Battle of Wizna, also called the Polish Thermopylae, was fought between September 7 and September 10.
On September 7, 1939, the reconnaissance units of the German 10th Panzer Division captured the village of Wizna. Polish mounted reconnaissance squads after a short fight retreated to the other, southern, bank of the Narew river. German tanks tried to cross the river but the bridge blown up by Polish engineers. After dark, patrols of German infantry crossed the river and advanced forward but were repelled with heavy casualties.
On September 8 general Heinz Guderian, commander of the XIX Panzer Corps, was ordered to advance through Wizna. By early morning of September 9 his units reached the Wizna area and were joined with 10th Panzer Division and "Lötzen" Brigade already present in the area. His forces numbered some 1 200 officers and 41 000 soldiers and NCOs, equipped with over 350 tanks, 108 howitzers, 58 pieces of artillery, 195 anti-tank guns, 108 mortars, 188 grenade launchers, 288 heavy machine guns and 689 machine guns. Altogether, his forces were some 60 times stronger than the Polish defenders (720 men including 20 officers).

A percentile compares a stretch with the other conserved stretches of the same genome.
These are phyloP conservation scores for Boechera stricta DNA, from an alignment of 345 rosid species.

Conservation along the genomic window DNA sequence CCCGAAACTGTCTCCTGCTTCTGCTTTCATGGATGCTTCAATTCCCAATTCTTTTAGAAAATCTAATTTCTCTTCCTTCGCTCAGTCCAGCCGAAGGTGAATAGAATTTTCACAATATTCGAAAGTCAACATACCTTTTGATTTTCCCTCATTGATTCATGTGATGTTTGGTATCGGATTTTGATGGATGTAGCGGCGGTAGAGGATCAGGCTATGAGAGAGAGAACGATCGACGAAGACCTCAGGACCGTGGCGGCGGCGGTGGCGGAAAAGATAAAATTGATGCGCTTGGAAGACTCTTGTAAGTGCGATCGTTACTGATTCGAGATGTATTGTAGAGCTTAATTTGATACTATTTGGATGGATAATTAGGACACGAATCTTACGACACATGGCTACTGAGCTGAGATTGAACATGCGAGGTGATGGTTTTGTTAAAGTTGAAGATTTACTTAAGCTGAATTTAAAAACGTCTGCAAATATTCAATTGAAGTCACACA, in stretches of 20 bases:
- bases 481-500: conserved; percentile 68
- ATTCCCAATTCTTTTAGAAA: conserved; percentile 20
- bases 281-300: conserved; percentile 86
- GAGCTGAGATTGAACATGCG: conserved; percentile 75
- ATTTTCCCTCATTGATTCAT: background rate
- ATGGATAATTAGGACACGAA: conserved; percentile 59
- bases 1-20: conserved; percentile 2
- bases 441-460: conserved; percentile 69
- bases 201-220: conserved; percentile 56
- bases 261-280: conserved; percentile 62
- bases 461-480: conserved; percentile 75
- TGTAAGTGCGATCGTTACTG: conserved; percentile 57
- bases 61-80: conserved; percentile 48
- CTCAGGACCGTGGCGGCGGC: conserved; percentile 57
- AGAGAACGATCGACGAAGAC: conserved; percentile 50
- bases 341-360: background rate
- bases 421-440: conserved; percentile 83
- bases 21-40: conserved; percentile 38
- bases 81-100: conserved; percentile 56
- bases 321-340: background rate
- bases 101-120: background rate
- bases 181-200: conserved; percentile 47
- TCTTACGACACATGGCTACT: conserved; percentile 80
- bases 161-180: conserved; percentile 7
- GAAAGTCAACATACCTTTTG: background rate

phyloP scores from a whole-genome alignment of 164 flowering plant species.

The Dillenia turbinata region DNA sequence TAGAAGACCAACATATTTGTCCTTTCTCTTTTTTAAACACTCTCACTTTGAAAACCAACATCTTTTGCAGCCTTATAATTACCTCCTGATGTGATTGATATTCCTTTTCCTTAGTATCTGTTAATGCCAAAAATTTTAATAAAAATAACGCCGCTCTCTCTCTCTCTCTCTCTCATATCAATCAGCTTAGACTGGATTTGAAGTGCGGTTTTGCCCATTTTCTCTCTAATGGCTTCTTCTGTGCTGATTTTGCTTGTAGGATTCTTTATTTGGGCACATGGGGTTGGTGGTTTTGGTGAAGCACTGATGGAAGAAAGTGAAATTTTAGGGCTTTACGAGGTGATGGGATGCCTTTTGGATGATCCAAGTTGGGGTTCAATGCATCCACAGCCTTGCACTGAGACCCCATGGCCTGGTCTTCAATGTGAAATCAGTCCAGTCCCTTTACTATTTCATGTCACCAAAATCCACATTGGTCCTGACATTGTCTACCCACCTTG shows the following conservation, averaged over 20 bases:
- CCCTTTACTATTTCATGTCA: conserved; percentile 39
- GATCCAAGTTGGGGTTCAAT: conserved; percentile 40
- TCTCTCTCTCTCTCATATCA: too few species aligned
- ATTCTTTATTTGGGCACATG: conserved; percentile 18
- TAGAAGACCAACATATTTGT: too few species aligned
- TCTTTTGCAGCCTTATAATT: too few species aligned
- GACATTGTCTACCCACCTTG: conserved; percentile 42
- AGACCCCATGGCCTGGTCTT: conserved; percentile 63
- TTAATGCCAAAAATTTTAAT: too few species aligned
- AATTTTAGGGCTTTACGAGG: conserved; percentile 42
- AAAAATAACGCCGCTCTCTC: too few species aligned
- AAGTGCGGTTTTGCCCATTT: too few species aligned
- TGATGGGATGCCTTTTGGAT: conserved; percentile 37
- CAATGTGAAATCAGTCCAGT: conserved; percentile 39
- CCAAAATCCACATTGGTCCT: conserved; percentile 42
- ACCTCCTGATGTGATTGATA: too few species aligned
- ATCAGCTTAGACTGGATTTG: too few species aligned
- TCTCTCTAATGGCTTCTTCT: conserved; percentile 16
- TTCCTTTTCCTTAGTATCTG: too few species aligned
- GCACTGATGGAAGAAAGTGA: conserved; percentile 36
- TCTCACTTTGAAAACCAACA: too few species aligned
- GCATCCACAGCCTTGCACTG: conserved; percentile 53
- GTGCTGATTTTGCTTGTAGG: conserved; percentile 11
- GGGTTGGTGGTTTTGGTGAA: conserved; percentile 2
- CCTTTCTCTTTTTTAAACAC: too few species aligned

Although the Polish resistance was finally broken, the fortified area of Wizna managed to halt the German advance for three days. The heroic struggle against overwhelming odds is nowadays one of the symbols of the Polish Defensive War of 1939 and is a part of Polish popular culture. The battle is the theme of one of the Sabaton songs on "The Art of War" album, entitled "40:1", for an estimated ratio of forces on both sides of battle.
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